It is not often that a company oscillates between global success and utter failure the way Apple Inc. did: if for no other reason, than because it was recently the richest company in the world and that position was not shared by many companies. While originally a producer of desktop and laptop computers, the Apple fortune has been built on top of the iPod, iPad and iPhone. This article is both about the company and its products: the company’s principles are what matter because they determine its impact on society, but it is mostly the products that reveal the company’s principles.
In a way it makes sense to mention how products are built before discussing how they work. A lot of work on Apple’s products is being done in various factories in China, most prominently, Foxconn‘s. The problem begins with 60-hour work weeks for $100 per month, half of which workers have to pay Foxconn back because they pay for accommodation and food at the factory. The problem is aggravated by child labour and finally culminates with Continue reading “The Rotten Apple”
On more than one occasion, when I answered “no, I’m not on Facebook”, people reacted almost as if I said I was Amish. Considering how ridiculous perceiving me as digitally disconnected is in spite of my quite extreme daily communication and technology overdose and in spite of the fact that Facebook is a communication tool only as a side effect, I thought the subject deserved a word or two.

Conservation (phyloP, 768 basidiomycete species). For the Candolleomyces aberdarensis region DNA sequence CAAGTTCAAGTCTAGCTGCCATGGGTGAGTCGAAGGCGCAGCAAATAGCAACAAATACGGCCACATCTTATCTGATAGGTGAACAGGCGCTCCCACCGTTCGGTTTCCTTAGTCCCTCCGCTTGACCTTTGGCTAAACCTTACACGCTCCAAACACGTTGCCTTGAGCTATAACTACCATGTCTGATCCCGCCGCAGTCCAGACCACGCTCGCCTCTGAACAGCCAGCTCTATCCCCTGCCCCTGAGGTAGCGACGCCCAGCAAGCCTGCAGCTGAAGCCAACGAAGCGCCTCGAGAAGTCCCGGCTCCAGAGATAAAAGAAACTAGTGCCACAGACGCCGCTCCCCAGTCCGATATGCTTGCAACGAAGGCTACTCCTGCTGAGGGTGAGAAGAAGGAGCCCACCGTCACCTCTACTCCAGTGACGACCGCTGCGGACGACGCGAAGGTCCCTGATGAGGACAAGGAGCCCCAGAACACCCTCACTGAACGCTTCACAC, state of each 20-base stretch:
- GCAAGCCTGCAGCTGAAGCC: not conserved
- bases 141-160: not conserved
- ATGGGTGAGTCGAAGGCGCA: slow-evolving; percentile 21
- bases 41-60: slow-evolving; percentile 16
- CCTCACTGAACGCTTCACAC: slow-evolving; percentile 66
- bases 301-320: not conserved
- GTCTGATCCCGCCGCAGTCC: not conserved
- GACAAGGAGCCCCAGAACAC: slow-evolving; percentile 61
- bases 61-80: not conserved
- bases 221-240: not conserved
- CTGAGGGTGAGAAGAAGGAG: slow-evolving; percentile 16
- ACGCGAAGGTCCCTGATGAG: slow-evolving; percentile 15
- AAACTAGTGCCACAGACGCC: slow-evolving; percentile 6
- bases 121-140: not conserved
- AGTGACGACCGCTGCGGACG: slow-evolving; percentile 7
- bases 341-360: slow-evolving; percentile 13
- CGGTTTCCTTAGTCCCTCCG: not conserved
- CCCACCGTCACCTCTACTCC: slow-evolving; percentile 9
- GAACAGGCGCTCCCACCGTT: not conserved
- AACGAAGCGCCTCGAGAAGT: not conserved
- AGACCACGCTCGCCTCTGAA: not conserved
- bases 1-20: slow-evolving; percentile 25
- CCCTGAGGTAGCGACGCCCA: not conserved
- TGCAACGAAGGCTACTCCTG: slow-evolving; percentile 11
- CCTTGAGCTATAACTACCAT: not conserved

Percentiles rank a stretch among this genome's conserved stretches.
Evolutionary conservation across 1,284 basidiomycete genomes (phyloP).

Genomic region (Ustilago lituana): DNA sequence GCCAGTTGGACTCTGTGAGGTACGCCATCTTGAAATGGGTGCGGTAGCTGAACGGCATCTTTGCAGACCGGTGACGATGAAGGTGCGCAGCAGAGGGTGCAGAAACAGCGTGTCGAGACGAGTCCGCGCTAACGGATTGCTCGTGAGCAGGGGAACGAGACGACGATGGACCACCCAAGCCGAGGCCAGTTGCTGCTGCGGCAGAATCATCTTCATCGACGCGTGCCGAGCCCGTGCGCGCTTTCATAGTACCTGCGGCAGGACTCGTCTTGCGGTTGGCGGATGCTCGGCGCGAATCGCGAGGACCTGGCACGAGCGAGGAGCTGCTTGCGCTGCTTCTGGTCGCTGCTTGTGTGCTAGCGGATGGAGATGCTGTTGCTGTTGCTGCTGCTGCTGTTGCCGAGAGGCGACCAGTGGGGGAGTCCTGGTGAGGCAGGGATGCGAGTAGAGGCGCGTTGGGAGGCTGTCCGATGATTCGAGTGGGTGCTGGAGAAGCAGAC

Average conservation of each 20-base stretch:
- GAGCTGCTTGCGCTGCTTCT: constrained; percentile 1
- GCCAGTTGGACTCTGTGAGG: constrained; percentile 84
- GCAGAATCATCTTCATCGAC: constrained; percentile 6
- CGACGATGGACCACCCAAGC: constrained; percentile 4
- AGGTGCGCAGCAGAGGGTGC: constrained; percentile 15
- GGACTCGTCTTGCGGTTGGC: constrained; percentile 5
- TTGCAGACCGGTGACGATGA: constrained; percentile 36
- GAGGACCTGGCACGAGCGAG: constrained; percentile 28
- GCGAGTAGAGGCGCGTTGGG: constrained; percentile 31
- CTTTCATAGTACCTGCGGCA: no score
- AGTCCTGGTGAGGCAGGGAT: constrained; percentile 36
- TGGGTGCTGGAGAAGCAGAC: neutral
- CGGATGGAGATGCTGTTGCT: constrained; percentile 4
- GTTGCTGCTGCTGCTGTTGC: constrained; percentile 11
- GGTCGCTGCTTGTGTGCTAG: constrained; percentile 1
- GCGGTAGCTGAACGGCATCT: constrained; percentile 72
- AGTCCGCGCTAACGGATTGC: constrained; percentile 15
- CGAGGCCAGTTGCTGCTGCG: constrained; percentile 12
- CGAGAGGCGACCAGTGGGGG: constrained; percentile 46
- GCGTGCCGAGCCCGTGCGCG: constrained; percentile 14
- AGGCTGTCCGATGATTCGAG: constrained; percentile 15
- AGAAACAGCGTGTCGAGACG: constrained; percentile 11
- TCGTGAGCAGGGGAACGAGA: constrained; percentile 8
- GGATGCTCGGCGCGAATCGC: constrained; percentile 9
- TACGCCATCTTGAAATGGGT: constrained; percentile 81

To begin with, why would you want to do anything important counting on support from people you don’t trust? Given the amount of time people spend on the site, I doubt many users can deny they consider the service important. I find it difficult to find more than a few companies which give me less reason to trust them than Facebook. To begin with, the company founder and CEO (M. Zuckerberg) labelled users of his service using language I don’t care to repeat. Then, there is the fact that the primary goal of Facebook is to make money and it does that by selling information about its users. How does that work? The service gets free information about you, your social circle, the place you live, what you do for a living etc. and sells that data to advertisers so that they could entice you to spend more. Your best interest is not even a side goal of the company: why would you have anything to do with it?
Then there is the related issue of privacy. Continue reading “Facebook: A Charming Girl Who Will Sell You to the First Bidder”